Rethinking Global Security: Media, Popular Culture, and the "War on Terror"

By Andrew Martin; Patrice Petro | Go to book overview

PLANET PATROL
SATELLITE IMAGING, ACTS OF
KNOWLEDGE, AND GLOBAL SECURITY

LISA PARKS

The technological fantasy of planetary control is strangely exemplified in a series of electronics magazine covers from the late 1950s and early 1960s. They feature tiny technocrats standing next to enormous dish receivers and looking out of frame at the vast blue sky, waiting for something to happen (see figures 1 and 2).What is significant is the set of looking relations initiated within these images—that is, the way the human monitor transfers her gaze to a satellite that is out of frame and invisible, investing it with the power to see the world and relay that vision back to the human eye through the dish.1 They are playfully symptomatic, I think, of an audacious dream to see, sense, and know the world while standing firmly in one place upon it. It was about the same time these magazines hit the shelves that the United States launched its first communications satellites, Echo, Telstar, and Early Bird, as well as its first spy satellite, Corona. Launched as a quintessential cold-war project, Corona was a top-secret spy satellite that snapped coverage of the Soviet Union, China, and areas across the Middle East and Southeast Asia from the late 1950s until 1972.2 The goal of the Corona project was to assess how rapidly the Soviets were producing long-range bombers and ballistic missiles, and where they were being deployed.3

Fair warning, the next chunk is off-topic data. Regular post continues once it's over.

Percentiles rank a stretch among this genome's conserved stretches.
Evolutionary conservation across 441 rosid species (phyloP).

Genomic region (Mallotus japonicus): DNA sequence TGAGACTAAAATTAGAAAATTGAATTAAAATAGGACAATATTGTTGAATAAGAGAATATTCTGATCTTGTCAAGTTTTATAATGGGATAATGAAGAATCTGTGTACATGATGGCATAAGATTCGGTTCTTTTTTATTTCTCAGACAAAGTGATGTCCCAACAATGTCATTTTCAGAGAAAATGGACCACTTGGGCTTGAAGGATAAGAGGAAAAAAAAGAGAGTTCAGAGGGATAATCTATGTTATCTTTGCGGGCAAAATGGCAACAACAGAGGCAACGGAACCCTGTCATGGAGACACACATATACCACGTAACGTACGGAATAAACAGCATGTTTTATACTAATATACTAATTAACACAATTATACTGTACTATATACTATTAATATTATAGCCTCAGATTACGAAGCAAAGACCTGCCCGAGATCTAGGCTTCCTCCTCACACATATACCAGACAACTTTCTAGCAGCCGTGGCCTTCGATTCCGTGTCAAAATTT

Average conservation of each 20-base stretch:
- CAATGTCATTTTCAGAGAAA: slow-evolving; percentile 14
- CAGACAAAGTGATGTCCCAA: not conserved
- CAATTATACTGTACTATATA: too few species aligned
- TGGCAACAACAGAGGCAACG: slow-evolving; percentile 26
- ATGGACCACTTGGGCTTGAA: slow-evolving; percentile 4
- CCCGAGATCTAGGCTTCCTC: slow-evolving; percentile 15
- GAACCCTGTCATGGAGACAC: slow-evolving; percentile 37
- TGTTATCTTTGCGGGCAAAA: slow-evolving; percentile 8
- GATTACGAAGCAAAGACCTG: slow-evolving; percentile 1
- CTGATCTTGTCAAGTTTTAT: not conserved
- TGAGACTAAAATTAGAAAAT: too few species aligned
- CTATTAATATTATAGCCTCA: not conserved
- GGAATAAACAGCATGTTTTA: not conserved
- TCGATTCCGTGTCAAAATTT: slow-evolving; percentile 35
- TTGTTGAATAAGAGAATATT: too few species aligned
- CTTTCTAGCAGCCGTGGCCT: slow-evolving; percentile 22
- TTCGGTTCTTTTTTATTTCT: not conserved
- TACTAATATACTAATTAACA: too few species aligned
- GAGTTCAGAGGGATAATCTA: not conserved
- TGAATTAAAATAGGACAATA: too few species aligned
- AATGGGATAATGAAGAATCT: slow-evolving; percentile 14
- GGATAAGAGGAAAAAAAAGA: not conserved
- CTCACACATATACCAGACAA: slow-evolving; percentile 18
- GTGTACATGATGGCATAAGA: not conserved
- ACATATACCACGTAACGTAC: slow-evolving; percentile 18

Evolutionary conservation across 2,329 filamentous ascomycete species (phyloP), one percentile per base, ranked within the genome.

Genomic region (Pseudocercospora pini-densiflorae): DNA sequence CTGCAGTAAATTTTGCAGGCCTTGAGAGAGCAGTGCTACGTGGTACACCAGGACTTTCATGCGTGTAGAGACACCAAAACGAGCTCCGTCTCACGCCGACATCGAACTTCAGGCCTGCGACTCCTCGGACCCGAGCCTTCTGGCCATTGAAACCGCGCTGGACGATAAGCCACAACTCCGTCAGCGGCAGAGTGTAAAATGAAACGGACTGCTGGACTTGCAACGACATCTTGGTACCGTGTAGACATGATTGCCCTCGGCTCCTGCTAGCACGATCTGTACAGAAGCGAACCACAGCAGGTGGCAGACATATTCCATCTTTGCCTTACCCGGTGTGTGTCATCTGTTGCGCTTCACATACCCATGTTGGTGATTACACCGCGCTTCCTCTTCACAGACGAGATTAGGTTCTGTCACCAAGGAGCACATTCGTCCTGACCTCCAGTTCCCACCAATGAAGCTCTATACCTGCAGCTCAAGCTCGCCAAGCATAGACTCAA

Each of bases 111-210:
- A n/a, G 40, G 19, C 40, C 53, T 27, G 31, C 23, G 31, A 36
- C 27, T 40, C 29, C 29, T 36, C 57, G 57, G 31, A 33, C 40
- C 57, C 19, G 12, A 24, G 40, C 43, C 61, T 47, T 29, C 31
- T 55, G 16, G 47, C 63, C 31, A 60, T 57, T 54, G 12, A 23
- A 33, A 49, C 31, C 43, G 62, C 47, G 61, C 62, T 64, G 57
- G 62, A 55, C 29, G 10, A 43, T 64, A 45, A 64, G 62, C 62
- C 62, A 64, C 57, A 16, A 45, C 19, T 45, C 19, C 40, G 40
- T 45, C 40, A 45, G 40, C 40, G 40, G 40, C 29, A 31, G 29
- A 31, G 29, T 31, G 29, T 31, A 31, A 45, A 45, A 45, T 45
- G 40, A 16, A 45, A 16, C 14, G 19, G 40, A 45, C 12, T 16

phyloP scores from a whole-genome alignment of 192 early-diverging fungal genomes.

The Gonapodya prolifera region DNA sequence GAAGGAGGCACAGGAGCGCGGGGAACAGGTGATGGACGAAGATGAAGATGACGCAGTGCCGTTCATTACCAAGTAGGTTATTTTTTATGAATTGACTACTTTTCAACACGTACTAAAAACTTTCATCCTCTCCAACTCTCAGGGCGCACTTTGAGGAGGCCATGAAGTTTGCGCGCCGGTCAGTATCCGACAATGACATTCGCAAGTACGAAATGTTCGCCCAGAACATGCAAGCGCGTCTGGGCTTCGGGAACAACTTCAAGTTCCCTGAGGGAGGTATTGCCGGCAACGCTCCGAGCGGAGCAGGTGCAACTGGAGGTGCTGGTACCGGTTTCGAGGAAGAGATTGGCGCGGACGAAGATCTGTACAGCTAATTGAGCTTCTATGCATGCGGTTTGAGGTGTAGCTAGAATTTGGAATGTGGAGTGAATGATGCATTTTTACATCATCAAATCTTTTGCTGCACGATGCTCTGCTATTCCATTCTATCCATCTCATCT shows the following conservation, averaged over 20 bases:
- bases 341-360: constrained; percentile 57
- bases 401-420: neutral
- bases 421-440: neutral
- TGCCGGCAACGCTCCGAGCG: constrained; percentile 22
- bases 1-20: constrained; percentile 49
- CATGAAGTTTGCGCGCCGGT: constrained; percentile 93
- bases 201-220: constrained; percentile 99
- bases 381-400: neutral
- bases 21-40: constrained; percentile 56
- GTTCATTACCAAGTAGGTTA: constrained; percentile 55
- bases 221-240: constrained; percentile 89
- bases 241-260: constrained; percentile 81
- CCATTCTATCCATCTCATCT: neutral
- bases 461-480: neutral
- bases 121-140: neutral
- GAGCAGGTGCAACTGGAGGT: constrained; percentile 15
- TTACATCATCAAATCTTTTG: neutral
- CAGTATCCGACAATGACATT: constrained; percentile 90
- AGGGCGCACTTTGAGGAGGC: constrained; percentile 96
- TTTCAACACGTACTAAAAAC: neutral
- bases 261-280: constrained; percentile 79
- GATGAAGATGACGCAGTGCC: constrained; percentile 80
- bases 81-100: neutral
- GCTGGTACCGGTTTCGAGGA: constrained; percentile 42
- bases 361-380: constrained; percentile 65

It wasn't until decades later, however, that satellite images of such high resolution became widely available to the public. In 1994, the Clinton administration privatized the remote-sensing industry and U.S. companies such as Spaceimaging and Earthwatch emerged to compete with French and Russian satellite-imaging firms SPOT and Soyuzkarta. A year later, President

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